Not even one week since its introduction, city services and officials have requested that the new circulation plan that directs cars around the centre of Brussels be suspended in order to avoid an "explosive cocktail" of conflicting issues.
The changes have made it more difficult to drive through the city centre and direct traffic towards the Inner Ring. But since coming into effect last week, the move has not been without criticism and some drivers were caught out by the new road furniture.
Now Eric Labourdette, unionist of the Brussels Fire Brigade, has requested that the 'Good Move' circulation plan be put on hold. His appeal has received support from Brussels Member of Parliament and Mayor of Etterbeek Vincent De Wolf (MR), Bruzz reported.
The request comes amid fears that the plan will lead to significant congestion at a time when many are returning to work and a new school year gets under way. This could impede emergency services, Labourdette warns.
"The circulation plan wants to keep out through traffic via the Pentagon (central Brussels) and direct it to the Inner Ring. But there are traffic jams there due to the work on the Trone tunnel... The plan wants to reduce pollution but the result is just the opposite because everything is at a standstill."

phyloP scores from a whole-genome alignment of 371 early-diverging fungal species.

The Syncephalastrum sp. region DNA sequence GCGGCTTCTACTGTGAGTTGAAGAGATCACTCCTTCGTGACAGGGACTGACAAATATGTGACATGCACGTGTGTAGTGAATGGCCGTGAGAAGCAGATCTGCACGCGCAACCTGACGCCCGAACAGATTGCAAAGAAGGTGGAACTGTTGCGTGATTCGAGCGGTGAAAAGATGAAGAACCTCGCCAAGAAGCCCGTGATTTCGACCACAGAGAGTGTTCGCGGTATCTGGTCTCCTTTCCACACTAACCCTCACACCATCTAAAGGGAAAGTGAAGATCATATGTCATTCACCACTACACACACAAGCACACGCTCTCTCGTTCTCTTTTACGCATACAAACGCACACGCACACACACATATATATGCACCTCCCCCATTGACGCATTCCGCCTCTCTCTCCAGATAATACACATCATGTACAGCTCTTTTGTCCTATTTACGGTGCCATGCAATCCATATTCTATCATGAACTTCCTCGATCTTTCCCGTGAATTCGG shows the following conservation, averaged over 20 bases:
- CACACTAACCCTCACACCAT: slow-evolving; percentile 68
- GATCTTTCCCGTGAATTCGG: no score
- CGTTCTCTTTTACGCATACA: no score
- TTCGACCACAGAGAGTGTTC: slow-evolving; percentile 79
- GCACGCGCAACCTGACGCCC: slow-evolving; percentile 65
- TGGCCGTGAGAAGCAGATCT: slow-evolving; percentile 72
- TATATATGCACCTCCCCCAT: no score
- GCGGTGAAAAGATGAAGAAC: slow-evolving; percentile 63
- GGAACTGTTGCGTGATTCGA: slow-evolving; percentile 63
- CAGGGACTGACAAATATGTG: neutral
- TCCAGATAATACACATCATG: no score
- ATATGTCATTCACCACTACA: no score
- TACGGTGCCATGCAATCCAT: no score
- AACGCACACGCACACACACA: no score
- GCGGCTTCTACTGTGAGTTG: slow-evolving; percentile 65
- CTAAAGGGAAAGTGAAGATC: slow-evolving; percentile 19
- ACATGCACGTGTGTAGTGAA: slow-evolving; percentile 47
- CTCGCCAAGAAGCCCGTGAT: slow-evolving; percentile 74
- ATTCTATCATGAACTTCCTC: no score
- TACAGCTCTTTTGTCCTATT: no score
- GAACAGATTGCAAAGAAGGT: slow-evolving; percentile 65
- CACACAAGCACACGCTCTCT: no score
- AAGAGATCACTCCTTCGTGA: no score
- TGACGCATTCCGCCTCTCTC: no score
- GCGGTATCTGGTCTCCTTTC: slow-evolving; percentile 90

According to the unionist, on Wednesday, fire engines took 40 minutes to return from a call-out in Molenbeek to their barracks barely two kilometres away, on Avenue de l'Héliport.
"These are periods during which our vehicles are unavailable," says Labourdette, who expresses his concern about the consequences of longer response times. "Fire engine drivers who are driving five colleagues to an intervention with sirens blaring have enough stress as it is without being stuck in traffic as well... Every minute counts to save lives and city authorities must take that into account."
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Labourdette therefore asked for the circulation plan to be postponed until the works on the inner ring road were completed. On Friday, De Wolf called on Minister-President Rudi Vervoort (PS) for Brussels City, Brussels Mobility and the fire brigade to reconvene and negotiate a solution.
Earlier in the day, MR leader Georges Louis Bouchez also expressed his displeasure with the circulation plan. He told Le Soir newspaper that it was "killing the capital a little more each day" as the new plan increased the length of the routes, which in turn "increased pollution".